Each of us has preferences of what we like, and don't like. Naturally, we react to these by trying to hold on to what we like, and push away what we don't like. Unfortunately, life isn't this simple, it is filled with a mixture of the pleasant and the unpleasant, and no amount of clinging or rejecting will hold off the ups and downs of life forever.
As we saw last week with the Attitude of Acceptance, when we try to avoid or turn away from painful experiences, it can increase suffering. It is the same with joyful experiences, when we try to hold on to them, we can end up sucking the joy out of them. Think of when we try to hold on too tight to a loved one, and they feel smothered, or when we don't want the good night to end, and we have another drink, and suffer the next day.
Life is ever changing, and nothing lasts forever. Painful experiences will pass (despite them seeming like they won't!), and and joyful experiences will also pass, leaving us enriched, and better for them..
We can practice the art of letting go using the breath.
• Take a deep breath in, and on the out-breath relax the body.
• On the next inhale, think think about how you need to let that breath go in order to inhale again.
• Continue this practice for the rest of the minute, mindful of the cycle of the breath.
• Reflect on how you trust the next breath to come all by itself, you don't need to do anything.
• We have to let go in order to move on to the next breath.
“To let go means to give up coercing, resisting, or struggling, in exchange for something more powerful and wholesome which comes out of allowing things to be as they are without getting caught up in your attraction to or rejection of them, in the intrinsic stickiness of wanting, of liking and disliking.” - Jon Kabat-Zinn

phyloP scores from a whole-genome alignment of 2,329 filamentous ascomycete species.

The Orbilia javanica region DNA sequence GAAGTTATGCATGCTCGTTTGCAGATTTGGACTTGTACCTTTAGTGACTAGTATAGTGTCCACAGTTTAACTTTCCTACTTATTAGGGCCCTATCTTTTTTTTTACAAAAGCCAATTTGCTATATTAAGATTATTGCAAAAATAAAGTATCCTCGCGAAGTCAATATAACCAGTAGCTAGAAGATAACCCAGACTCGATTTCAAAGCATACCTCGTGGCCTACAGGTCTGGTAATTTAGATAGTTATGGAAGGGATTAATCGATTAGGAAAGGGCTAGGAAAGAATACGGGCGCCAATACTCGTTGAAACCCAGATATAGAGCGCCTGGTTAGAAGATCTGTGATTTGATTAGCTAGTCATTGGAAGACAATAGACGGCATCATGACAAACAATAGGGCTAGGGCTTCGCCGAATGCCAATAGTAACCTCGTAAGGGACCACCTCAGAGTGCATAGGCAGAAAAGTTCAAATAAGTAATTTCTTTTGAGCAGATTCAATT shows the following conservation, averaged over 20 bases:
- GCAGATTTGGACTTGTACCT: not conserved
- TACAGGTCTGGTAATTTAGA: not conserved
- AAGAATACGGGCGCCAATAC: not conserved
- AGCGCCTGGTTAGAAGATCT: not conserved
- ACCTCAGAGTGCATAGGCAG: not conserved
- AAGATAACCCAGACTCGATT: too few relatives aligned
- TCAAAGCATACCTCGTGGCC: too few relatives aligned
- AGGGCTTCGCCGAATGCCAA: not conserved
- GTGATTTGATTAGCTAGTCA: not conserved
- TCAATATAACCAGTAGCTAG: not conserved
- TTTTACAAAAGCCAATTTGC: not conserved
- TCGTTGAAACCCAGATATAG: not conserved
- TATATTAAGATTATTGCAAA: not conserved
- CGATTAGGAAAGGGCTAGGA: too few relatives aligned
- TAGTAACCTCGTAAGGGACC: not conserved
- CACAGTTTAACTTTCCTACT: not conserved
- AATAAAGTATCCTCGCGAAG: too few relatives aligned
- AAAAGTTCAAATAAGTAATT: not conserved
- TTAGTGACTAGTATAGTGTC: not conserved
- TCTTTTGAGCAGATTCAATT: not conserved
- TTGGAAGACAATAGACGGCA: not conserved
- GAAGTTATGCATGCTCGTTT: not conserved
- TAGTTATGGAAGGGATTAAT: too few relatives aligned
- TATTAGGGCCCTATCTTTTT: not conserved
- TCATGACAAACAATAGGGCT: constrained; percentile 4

This week's Weekly minute is the second in the "9 Attitudes of Mindfulness" series, and it explores the Attitude of Acceptance.
No person's life runs completely smoothly, we all face trials and difficulties, no matter who we are. When we fight against, or resist our challenges, we waste energy, and inadvertently increase the pain of them. Imagine this equation: Suffering = Pain x Resistance
When we can accept things as they are, we come out of 'struggle', and into a more relaxed state, which allows for creativity and wisdom, so we can choose a better way forward. It's like the old movies when the hero was stuck in quicksand, and it was only when they stopped struggling, and relaxed the body, that they could stay on top long enough to be rescued!
• For the next minute (or more if you have time), bring your attention to the body, working from the head down to the feet, noticing any sensations that are present.
• If you encounter an unpleasant sensation like an itch, or a cramp, or pins and needles, see if you can stay with it, and be curious about it.
• Does it come and go or is it constant? Does it have heat or cool? Is it sharp or dull?
• Notice how it changes.
• Try to just be with the sensation, accepting that nothing lasts forever, and neither will this.